Ten More Holiday Movies (11-20)

I love Christmas.  Not the race-yourself-to-be-the-first-in-the-door-at-Best-Buy-on-Black-Friday aspect of the holiday, but the childhood nostalgia of time spent with family – dysfunctional or not – mom’s home cooking, carols, egg nog, and the lot.  What’s more, outside of big box stores, people actually make a more concerted effort to be nice to each other, however short-lived their kindness might be.

I’ve been watching several holiday movies on late night cable TV of late.  And why not?  Most of these films only show up on broadcast television once a year in November or December, and sometimes not even then.

The best holiday movies celebrate the virtues I mentioned above.  It’s a Wonderful Life, National Lampoon’s Christmas Vacation, and Miracle on 34th Street come to mind.  Those are just three very re-watchable classics that made my Top Ten Holiday Movies list from last year.  A few friends asked me what movies would come next on the list, and I couldn’t readily answer.  I’ve since given the subject some thought.

Without further ado, here are ten more holiday movies that I like.

Ten More Holiday Movies

11) A Christmas Story (1983): This perennial holiday movie classic is as filled with cringes as it is with laughs. Remember the exploits of young Ralphie Parker (Peter Billingsley, now an accomplished television director)?  All he wants for Christmas is a Red Ryder BB gun, even though everyone – including a scary department store Santa – insists that “You’ll shoot your eye out!”  Remember his dad, the Old Man (Darren McGavin), who wages a profanity-laden one-man war against the basement furnace?  Remember Ralphie’s mom (Melinda Dillon), so mortified by hubby’s new leg lamp?  The screenplay is based on writer Jean Shepherd’s semi-autobiographical book In God We Trust, All Others Pay Cash.  It makes sense that the film’s events are based on someone’s actual Christmas memories, because so much of what happens seems right out of any viewer’s childhood.  The Old Man’s swearing…the neighbor’s dogs…the “triple dog dare”…I could go on and on.  The theatrical release poster featured this tagline: “A Tribute to the Original, Traditional, One-Hundred-Percent, Red-Blooded, Two-Fisted, All-American Christmas.”  I couldn’t put it any better myself.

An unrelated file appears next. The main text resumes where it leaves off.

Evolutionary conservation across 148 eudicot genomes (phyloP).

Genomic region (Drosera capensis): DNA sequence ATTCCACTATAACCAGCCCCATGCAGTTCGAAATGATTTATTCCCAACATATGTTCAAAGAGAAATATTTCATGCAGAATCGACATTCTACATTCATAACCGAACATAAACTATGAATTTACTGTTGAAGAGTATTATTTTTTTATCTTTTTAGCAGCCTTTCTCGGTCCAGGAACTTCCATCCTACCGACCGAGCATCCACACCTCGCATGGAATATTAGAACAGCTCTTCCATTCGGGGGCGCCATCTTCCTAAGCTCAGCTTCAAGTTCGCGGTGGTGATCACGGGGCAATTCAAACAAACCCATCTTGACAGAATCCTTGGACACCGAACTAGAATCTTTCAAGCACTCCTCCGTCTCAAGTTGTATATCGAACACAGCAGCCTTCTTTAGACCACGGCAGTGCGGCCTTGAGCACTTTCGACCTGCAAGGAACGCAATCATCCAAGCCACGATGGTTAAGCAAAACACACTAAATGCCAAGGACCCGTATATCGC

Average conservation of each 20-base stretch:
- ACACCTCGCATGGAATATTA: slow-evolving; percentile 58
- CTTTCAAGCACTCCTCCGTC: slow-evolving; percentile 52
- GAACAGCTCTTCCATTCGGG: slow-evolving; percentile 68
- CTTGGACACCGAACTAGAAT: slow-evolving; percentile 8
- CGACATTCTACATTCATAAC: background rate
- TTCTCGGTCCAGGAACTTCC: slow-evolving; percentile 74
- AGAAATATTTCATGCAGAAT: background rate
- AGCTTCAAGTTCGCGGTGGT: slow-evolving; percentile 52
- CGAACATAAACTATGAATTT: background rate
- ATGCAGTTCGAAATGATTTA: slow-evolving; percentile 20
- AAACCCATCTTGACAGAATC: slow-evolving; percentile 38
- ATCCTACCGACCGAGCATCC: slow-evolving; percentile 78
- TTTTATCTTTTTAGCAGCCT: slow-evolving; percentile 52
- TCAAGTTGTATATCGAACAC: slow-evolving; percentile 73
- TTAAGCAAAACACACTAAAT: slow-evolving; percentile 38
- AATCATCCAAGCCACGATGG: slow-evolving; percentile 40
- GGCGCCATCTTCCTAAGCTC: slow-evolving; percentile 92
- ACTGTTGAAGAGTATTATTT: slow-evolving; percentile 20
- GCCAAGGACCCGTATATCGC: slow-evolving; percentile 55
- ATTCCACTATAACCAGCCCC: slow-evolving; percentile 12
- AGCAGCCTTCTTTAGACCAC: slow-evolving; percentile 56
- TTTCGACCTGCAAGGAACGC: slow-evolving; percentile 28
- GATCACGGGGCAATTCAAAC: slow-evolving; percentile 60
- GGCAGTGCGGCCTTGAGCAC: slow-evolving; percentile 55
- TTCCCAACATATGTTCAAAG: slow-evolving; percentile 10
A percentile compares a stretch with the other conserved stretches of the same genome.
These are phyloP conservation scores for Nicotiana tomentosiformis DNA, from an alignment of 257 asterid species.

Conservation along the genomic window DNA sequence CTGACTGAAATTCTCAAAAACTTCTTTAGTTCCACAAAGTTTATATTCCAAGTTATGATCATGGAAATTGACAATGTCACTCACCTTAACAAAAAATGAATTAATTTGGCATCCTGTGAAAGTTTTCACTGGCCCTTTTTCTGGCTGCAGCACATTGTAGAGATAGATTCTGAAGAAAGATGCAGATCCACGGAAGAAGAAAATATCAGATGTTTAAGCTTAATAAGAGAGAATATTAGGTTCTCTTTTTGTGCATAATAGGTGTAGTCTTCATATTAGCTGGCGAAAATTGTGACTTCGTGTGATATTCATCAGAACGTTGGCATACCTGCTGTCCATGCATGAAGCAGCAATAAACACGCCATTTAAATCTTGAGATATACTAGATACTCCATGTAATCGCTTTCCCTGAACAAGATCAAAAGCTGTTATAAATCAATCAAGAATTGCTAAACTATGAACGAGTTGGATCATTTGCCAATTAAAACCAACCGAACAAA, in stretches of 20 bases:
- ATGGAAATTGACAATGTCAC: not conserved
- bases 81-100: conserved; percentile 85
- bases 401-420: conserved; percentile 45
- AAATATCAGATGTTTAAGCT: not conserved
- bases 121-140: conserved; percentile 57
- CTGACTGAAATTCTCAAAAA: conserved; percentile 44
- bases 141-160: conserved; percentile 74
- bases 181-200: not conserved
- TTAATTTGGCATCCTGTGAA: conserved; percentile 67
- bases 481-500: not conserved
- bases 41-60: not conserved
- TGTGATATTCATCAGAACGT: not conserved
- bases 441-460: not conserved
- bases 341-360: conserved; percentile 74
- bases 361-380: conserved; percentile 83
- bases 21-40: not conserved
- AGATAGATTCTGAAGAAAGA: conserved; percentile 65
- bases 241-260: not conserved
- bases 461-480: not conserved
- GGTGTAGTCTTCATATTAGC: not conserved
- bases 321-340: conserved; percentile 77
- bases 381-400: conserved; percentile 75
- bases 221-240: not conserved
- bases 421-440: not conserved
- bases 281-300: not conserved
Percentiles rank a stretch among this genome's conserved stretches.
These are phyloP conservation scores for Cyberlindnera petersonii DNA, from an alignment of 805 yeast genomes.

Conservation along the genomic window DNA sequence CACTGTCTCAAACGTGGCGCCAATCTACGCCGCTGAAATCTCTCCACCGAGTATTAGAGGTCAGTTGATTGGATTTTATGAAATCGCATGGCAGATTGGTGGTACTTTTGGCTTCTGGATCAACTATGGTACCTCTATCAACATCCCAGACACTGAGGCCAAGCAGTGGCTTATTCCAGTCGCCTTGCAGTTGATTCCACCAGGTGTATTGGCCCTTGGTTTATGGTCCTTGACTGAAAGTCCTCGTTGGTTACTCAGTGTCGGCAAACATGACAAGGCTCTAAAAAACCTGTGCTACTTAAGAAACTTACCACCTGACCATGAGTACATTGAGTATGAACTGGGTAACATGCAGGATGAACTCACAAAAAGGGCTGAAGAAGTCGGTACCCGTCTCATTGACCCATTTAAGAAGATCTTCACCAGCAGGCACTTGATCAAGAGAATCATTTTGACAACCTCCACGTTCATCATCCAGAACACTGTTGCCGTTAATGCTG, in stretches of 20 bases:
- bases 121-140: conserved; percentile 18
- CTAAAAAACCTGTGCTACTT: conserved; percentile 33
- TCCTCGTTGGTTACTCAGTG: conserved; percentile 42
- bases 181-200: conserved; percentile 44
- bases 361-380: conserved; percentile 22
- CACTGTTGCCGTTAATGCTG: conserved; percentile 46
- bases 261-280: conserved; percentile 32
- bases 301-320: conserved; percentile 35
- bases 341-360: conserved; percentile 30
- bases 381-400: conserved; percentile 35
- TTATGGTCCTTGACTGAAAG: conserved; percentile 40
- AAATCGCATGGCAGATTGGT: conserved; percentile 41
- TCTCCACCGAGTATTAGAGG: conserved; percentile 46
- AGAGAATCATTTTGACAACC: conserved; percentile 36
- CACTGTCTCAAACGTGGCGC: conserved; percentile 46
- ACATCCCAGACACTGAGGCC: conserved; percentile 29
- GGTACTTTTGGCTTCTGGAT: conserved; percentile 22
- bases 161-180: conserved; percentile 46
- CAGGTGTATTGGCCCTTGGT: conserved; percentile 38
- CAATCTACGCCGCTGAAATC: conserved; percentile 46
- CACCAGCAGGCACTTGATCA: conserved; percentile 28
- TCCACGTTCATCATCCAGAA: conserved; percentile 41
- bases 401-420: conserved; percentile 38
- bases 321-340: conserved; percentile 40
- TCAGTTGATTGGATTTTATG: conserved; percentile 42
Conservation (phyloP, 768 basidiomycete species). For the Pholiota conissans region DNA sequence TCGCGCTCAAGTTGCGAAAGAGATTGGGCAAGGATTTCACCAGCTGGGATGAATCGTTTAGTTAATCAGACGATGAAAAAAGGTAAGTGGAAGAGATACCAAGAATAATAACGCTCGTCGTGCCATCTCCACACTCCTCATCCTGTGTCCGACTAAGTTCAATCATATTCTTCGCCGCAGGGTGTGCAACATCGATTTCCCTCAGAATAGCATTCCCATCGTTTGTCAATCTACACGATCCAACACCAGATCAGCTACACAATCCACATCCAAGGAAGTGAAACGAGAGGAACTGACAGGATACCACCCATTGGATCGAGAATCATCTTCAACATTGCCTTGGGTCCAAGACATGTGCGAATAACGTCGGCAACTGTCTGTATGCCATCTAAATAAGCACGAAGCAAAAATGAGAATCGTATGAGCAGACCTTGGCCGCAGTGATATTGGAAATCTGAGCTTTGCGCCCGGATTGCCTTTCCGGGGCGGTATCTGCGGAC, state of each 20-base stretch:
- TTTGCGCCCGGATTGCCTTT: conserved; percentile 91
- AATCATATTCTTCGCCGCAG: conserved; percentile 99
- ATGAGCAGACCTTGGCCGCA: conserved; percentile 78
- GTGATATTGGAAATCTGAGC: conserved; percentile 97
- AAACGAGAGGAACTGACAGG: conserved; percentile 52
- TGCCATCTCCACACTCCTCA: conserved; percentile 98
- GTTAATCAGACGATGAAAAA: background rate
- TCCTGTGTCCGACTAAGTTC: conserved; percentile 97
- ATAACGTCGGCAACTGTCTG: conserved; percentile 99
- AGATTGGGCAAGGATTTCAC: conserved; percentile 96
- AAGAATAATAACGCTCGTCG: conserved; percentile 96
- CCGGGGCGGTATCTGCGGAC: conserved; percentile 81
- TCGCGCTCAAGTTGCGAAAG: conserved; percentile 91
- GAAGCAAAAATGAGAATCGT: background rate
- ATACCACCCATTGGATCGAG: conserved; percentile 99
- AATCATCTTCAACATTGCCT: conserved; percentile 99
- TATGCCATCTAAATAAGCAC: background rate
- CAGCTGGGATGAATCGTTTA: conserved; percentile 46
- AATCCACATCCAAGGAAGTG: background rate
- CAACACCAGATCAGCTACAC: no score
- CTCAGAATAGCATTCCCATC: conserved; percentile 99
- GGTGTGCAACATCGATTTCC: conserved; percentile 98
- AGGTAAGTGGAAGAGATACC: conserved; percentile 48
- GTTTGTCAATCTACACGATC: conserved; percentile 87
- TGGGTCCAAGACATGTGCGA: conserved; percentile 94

12) Eyes Wide Shut (1999): To recycle an oft-used cliché, Stanley Kubrick’s movies are like a fine wine – they just get better with age. Ever since he directed 1960’s Spartacus and was both frustrated by studio interference and disappointed with the finished product (although it’s a solid movie in most critics’ accounts), Kubrick has insisted on final cut.  The end results are movies that often exceed 2.5 hours and throw the normal rules of pacing out the window.  His final film, the polarizing Eyes Wide Shut, is no exception.  But did you know that it’s a Christmas movie?  Sort of.  Kubrick used only natural light sources when shooting the picture, and the presence of an illuminated Christmas tree in almost every scene (except for the 15-minute masked orgy that is arguably the film’s centerpiece) results in a soft, reddish color palette that is yet another recurring Kubrick touch.  The plot, as it were, follows the bizarre odyssey of NYC doctor William Harford – a real “Harrison Ford-type,” according to Kubrick and hence the character’s name – who searches for meaning after his wife confesses to a near-infidelity.  A phenomenal film with gobs of subtext, but clearly not one for the kiddies.